Pesticide Spraying Buffer Along Salmon Streams Upheld by Appeals Court

Requires warnings in urban stores for yard and garden pesticides in WA, OR, and CA


Amy Williams-Derry, Earthjustice, 206-343-7340 ex 29


Erika Schreder, Washington Toxics Coalition, 206-632-1545 ex 119


Aimee Code, NW Coalition for Alternatives to Pesticides, 541-344-5044 ex 27


Glen Spain, Pacific Coast Federation of Fishermen

In a heartening victory for people living in the Pacific Northwest, the Ninth Circuit Court of Appeals today upheld a lower court ruling restricting the use of 38 dangerous pesticides near northwest rivers and streams where salmon live. The appeals court also upheld the requirement that point-of-sale warnings be posted for products containing pesticides that may harm salmon. The appeals court rejected an attempt by corporate pesticide makers who sought to overturn the lower court ruling requiring the buffer zones and warnings. Earthjustice represented fishing and conservation groups in the case.

“These are clearly pesticides that pollute our streams and poison salmon,” said Amy Williams-Derry, an Earthjustice attorney who represented the groups. “Fortunately the courts have just said no to the pesticide makers and their friends in the federal government who think having pesticides in our waters is fine.”

The Ninth Circuit confirmed that “evidence in the record demonstrated a causal link between the 54 pesticide active ingredients . . .and adverse effects” on salmon. The appellate court noted that the district court issued “a series of well-crafted orders,” and allowed all parties, including corporate pesticide makers, to present evidence on the effects of pesticides on salmon.

In 2002, a federal district court ruled that the EPA was out of compliance with the Endangered Species Act because it failed to protect salmon from harmful pesticides. The judge ordered EPA to consult with the National Marines Fisheries Service, also known as NOAA Fisheries, to establish permanent restrictions on the use of the pesticides to protect salmon. After the 2002 ruling, environmental and fishing groups asked the judge to order the no-spray buffer zones while EPA and NMFS develop permanent restrictions. In January 2004 he granted the request and ordered no-spray buffer zones.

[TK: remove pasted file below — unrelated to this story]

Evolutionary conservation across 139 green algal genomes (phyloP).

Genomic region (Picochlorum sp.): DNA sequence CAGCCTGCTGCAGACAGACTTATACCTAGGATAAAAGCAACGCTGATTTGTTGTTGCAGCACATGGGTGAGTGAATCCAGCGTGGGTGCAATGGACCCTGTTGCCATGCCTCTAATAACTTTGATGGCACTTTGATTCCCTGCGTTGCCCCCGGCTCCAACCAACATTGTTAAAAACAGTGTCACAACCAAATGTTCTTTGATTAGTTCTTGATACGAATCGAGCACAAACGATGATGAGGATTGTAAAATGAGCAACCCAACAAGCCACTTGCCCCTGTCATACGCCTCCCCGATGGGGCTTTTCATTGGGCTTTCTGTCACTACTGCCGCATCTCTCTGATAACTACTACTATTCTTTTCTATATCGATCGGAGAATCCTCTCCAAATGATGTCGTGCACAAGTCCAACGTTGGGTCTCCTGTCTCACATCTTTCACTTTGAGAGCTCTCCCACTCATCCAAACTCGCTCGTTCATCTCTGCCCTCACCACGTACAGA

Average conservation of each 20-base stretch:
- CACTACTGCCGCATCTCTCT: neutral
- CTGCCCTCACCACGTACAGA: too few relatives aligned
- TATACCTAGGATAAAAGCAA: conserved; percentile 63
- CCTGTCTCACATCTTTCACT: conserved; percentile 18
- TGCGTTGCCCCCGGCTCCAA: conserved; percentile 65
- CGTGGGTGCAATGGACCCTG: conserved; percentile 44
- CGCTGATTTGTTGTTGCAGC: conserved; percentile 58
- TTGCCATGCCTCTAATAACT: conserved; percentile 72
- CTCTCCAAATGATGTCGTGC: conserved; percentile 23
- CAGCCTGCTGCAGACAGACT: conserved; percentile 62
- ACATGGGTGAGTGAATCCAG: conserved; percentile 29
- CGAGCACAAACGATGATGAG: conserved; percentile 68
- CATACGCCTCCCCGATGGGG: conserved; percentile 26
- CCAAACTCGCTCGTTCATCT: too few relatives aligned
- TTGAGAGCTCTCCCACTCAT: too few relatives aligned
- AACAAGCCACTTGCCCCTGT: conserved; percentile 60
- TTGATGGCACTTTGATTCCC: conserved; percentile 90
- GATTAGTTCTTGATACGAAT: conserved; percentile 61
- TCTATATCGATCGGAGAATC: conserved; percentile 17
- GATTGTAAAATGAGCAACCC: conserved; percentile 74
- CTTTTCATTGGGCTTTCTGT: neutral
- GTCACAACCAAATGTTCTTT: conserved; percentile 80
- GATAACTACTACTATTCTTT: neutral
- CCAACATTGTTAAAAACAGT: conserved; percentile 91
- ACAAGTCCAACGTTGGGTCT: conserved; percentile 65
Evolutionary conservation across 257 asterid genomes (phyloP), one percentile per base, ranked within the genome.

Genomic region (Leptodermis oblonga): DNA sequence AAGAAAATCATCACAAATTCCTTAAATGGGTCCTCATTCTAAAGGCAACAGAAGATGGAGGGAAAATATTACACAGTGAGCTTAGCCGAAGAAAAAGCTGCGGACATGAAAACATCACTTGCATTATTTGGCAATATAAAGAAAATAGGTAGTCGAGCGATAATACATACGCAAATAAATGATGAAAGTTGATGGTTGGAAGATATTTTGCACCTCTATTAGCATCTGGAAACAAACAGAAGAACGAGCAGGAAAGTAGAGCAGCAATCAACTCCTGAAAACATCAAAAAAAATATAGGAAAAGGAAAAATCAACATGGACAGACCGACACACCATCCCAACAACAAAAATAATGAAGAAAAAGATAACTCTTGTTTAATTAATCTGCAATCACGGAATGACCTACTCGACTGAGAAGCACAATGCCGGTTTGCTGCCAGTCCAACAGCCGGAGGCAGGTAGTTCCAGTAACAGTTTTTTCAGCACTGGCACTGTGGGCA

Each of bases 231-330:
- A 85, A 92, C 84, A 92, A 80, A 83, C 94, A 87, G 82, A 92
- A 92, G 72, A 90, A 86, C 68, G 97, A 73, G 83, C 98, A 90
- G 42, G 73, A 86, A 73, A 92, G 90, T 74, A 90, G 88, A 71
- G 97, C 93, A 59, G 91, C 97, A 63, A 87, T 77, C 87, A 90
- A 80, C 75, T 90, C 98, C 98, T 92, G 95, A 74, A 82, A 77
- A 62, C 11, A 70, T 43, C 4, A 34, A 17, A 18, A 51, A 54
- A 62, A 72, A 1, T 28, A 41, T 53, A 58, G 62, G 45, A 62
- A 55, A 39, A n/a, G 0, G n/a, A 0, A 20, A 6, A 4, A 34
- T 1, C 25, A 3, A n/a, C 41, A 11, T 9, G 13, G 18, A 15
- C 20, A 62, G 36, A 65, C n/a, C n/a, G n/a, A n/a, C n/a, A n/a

Today’s ruling keeps in place no-spray buffers of 100 yards for aerial applications and 20 yards for ground applications, with exceptions for certain uses that are unlikely to pollute water or to control mosquitoes.

The court order also upholds a requirement that urban home and garden store customers throughout Washington, Oregon, and California be warned about the danger of using seven common pesticides known to harm salmon near streams where they live. The warning reads:


This product contains pesticides that may harm salmon or steelhead. Use of this product in urban areas can pollute salmon streams.

“Hopefully now the public will get the word that pesticides used in home gardens can harm salmon, and that people who want to protect salmon need to use alternative methods,” said Aimee Code of the Northwest Coalition for Alternatives to Pesticides.

The appeals court agreed with the lower court judge who found “with reasonable scientific certainty, that the requested buffer zones – 20 yards for ground applications, 100 yards for aerial applications – will substantially contribute to the prevention of jeopardy” to salmon. He further found that the evidence “demonstrate[s] that pesticide-application buffer zones are a common, simple, and effective strategy to avoid jeopardy to threatened and endangered salmonids.”

“Salmon are a main economic pillar of the northwest economy providing billions of dollars between the sport and commercial fisheries,” said Glen Spain of Pacific Coast Federation of Fishermen’s Associations, a commercial fishing industry group and a co-plaintiff in the suit. “It’s incredible we’re still having to assert ourselves against companies that sell poisons in an effort to protect the salmon we rely on to pay our bills.”

The buffer zones apply to salmon streams that support threatened and endangered salmon throughout Washington, Oregon, and California.

“The administration should focus on developing methods that are safe for salmon and people, not protecting the interests of the poison industry,” said Erika Schreder of the Washington Toxics Coalition. “Now that the courts have spoken, we expect EPA to get serious about finalizing protections to keep pesticides from harming salmon.”


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